Was Sam Altman Kicked Out For Planning To Bring Down Nvidia

Sam Altman might have been kicked out for planning to bring down Nvidia, as he had been visiting the Middle East in order to acquire money for the project, which went by the secret name Tigris.

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According to those familiar with the situation, Sam Altman was aggressively trying to raise billions from some of the biggest investors in the world for a new chip business in the weeks before his sudden dismissal from OpenAI.

According to the persons, Altman had been visiting the Middle East in order to acquire money for the project, which went by the secret name Tigris. The CEO of OpenAI intended to launch an artificial intelligence (AI) chip startup that would be able to compete with Nvidia Corp., the market leader in AI tasks at the moment, by producing semiconductors. The persons, who wished to remain anonymous since the conversations were private, stated that Altman’s chip business has not yet been established and that talks with investors are still in the early stages.

Along with working with former Apple Inc. design leader Jony Ive, Altman has also been trying to secure money for a hardware project with an AI focus. As he sought tens of billions of funds for these new enterprises, Altman reportedly had discussions about these initiatives with Mubadala Investment Company, Saudi Arabia’s Public Investment Fund, SoftBank Group Corp., and others.

Numerous specifics regarding the scope and nature of Altman’s chip goals, along with the codename of the project, have not been made public before.

A crucial turning point for the AI startup coincided with Altman’s financing efforts. Under the direction of Thrive Capital, OpenAI has been attempting to complete a tender offer that would allow staff members to sell their shares for a $86 billion valuation. Someone indicated that SoftBank and other parties had wanted to be included in this agreement, but they were placed on a waitlist for a deal of a similar nature at a later time. According to two people, Altman asked investors to take a look at his new projects in the interim.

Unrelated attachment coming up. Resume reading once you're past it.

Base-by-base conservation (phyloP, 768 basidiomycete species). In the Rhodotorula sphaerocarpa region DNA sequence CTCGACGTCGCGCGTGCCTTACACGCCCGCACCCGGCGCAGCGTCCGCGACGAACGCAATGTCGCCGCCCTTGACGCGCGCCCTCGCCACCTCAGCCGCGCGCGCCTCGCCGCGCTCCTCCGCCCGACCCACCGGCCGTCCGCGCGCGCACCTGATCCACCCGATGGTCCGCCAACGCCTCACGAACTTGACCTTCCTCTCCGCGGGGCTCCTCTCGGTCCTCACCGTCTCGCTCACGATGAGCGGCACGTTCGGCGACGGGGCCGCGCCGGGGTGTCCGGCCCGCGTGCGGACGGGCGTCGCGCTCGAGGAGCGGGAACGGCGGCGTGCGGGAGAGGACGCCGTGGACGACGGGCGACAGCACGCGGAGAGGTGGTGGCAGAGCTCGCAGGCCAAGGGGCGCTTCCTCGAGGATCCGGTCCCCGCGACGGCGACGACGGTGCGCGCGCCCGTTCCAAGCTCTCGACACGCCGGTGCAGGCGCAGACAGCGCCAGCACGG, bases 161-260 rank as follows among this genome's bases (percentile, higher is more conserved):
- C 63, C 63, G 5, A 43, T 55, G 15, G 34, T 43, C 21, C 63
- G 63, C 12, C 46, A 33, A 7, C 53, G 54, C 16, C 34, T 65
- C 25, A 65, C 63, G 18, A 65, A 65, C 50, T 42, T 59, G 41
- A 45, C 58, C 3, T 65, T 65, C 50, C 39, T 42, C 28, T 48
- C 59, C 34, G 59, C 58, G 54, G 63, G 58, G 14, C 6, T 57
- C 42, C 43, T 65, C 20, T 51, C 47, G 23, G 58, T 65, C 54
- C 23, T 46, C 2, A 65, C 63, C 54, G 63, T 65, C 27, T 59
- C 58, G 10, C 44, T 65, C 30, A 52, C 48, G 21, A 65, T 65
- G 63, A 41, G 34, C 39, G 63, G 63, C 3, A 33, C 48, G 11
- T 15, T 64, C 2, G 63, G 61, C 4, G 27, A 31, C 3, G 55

An inquiry for comment was not immediately answered by a PIF official for Saudi Arabia. SoftBank, Mubadala, and OpenAI all declined to comment.

A Business Insider report also states that companies on LinkedIn are willing to pay up to Rs 1.5 crore as a salary to individuals with ChatGPT expertise.

Altman was fired, according to OpenAI on Friday, following an internal investigation that revealed “he was not consistently candid in his communications with the board.” A person familiar with the situation said that the board and Altman disagreed on the safety of AI, the rate at which the technology was developing, and the company’s commercialization. An already tense relationship with the board became more complicated due to Altman’s aspirations and side projects.

“We can say definitively that the board’s decision was not made in response to malfeasance or anything related to our financial, business, safety, or security/privacy practices,” stated Brad Lightcap, chief operating officer of OpenAI, in a note to staff. This was a breakdown in communication between Sam and the board.”

Investor pressure is currently mounting on OpenAI’s board to reinstall Altman; a resignation by the board is one option. But even if Altman comes back, he might still need the board of OpenAI’s approval to manage his side projects.

In his pitch, Altman discussed a firm that would produce semiconductors called Tensor Processing Units, or TPUs, which are made to manage heavy workloads in specialized artificial intelligence. The objective is to help OpenAI by reducing the continuing expenses of operating its own services, such as ChatGPT and Dall-E, and to offer cheaper competition to market leader Nvidia, according to people familiar with the matter.

Though the creation process is lengthy and intricate, custom-designed processors like TPUs are said to have the ability to surpass Nvidia’s AI accelerators, which artificial intelligence businesses highly value.

Several well-known venture capital firms, some of whom are also OpenAI investors, are prepared to support Altman in any new initiative, according to several with knowledge of the matter. According to people knowledgeable, Altman’s chips initiative is also being considered for support by Microsoft Corp., which is OpenAI’s largest investor. Microsoft opted not to respond.

Venture capitalist Vinod Khosla stated that his company wanted Altman “back at OpenAI but will back him in whatever he does next” in a message on X, formerly Twitter.

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